Copyright Law from the '70s Suggests Oncoming Legal Battle Between Labels and Artists

Copyright Law from the '70s Suggests Oncoming Legal Battle Between Labels and Artists

Copyright law has always played a big role in the music industry, often turning things ugly for artists, labels, and businesses that are in any way involved with the music world. It looks as though things are about to get even more complicated, and a colossal legal battle between major labels and legendary artists could be on the horizon.

In the mid-70's there was a revision in copyright law that gave musicians "termination rights." These rights allow musicians and other artists to retake ownership of their creations after 35 years, as long as they apply two years in advance. This means that songs recorded after 1978 will be the first to be affected.

Artists like Bob Dylan, Bruce Springsteen, Tom Petty, and Bryan Adams have already filed at the United States Copyright Office, but all four major record labels have indicated that they will not give up rights easily. They have long considered the recordings their own property, and a loss of that property would just add to the damage done by the internet technology and filesharing that has rattled the industry for the past decade.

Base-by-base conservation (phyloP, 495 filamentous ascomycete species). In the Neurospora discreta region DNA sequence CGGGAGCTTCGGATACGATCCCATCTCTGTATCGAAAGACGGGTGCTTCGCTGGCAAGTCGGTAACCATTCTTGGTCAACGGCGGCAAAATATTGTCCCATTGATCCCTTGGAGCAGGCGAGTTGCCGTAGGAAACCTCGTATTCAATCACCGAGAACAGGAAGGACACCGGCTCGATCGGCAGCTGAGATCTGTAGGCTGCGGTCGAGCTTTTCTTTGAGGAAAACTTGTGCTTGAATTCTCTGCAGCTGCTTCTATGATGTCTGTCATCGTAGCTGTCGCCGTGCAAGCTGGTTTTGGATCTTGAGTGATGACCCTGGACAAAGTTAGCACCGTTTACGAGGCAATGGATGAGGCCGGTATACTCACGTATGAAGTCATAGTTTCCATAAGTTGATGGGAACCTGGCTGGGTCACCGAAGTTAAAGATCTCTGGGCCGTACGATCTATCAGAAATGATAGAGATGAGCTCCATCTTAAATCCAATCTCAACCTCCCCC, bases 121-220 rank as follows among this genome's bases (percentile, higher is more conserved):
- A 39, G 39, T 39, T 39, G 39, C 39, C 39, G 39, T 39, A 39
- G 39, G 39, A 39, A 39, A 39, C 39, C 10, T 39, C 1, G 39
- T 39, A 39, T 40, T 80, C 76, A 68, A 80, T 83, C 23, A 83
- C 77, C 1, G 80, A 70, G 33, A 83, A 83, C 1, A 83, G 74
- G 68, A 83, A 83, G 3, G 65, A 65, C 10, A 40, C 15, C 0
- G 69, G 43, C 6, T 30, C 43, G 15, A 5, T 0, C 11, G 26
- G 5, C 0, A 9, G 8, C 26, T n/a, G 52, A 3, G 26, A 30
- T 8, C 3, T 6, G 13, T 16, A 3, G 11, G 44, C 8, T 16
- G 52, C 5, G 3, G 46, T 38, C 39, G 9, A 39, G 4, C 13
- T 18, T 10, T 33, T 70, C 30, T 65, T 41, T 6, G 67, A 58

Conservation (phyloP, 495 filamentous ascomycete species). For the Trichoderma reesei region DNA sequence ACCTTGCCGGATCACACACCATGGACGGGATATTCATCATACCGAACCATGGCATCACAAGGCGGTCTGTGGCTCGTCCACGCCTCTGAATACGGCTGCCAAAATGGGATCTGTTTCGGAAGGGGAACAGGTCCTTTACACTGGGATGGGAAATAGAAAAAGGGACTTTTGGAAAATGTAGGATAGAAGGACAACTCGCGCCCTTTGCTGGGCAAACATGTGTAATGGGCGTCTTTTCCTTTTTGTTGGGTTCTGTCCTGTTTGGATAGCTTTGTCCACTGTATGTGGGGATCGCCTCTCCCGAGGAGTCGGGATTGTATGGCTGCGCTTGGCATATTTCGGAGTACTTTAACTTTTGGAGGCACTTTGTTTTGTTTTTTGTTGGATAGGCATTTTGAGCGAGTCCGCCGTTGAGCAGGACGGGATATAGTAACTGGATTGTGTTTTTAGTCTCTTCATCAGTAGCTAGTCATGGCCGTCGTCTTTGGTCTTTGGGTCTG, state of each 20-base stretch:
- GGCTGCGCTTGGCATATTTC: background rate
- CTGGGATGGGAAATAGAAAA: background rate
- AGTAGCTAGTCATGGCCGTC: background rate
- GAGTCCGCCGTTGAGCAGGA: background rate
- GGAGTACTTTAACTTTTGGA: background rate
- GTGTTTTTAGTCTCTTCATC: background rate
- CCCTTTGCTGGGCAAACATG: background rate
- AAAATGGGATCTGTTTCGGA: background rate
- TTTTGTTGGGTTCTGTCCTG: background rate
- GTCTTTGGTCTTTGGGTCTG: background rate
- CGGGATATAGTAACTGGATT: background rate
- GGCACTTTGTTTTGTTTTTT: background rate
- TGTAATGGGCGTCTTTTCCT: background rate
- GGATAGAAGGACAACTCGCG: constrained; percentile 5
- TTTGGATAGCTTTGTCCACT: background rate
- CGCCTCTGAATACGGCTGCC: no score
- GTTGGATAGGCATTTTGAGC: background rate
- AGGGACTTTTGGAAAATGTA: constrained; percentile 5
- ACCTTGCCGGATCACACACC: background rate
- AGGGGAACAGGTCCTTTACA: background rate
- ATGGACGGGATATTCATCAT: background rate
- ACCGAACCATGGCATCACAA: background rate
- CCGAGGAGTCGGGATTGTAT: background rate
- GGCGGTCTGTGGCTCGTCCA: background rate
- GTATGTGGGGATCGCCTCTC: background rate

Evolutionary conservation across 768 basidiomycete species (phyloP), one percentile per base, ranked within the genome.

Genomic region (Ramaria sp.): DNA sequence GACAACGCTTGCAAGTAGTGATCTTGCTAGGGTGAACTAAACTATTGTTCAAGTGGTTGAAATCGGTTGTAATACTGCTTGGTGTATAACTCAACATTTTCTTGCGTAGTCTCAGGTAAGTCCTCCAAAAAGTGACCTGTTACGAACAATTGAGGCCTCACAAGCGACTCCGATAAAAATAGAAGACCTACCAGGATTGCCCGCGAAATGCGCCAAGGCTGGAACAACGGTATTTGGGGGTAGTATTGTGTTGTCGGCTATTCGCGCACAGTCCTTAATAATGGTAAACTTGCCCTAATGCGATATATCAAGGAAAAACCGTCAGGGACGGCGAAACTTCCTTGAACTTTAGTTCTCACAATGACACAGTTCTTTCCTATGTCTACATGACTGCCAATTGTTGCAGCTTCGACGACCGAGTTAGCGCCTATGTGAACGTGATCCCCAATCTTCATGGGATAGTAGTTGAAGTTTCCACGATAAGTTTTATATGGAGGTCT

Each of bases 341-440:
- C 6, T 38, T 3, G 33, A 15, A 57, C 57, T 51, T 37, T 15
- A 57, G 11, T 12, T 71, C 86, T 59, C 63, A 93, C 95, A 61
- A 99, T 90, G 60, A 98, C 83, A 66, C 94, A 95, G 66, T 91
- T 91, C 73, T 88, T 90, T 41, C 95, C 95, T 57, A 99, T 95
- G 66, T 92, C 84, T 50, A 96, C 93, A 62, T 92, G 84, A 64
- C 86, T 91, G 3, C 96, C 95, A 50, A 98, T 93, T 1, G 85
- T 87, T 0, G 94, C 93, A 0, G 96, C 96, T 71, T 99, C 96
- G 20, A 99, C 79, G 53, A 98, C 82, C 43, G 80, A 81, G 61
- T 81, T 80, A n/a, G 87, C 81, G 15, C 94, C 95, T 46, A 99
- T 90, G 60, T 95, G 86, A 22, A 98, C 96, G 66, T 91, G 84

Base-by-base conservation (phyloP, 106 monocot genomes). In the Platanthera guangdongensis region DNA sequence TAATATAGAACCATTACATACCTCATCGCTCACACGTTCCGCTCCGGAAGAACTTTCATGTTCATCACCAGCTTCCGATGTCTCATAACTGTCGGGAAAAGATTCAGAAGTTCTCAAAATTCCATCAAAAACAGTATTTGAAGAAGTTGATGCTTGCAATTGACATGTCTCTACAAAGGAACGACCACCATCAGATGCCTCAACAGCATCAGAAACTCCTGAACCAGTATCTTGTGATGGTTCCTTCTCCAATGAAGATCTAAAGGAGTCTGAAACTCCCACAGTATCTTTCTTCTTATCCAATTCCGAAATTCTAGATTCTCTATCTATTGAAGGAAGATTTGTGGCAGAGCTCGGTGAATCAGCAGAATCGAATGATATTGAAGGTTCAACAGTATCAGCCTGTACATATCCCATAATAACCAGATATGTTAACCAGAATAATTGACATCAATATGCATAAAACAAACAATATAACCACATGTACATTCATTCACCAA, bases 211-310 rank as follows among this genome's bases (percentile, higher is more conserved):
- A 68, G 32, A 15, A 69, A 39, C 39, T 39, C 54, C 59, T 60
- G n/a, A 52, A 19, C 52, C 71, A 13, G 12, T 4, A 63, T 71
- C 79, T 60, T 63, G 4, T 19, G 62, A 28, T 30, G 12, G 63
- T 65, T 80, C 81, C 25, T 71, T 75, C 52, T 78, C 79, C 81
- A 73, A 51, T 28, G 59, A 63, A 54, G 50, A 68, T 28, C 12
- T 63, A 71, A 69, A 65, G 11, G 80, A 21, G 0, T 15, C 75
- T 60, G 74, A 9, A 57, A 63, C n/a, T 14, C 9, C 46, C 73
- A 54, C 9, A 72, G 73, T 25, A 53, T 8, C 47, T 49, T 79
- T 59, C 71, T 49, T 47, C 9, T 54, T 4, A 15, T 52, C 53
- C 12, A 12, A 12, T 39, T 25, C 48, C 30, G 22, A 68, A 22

The earliest that ownership can be reclaimed is 2013, but the labels are already in talks about the issue of termination rights. They refused to publicly speak on the topic, but Steven Marks, general counsel for the Recording Industry Association of America, explained, "We believe the termination right doesn’t apply to most sound recordings."

As of now, nobody has a definitive answer on what this will mean for major labels and the music industry as a whole, but it will be interesting to see how it plays out.

[The New York Times]

Tags: copyright, riaa
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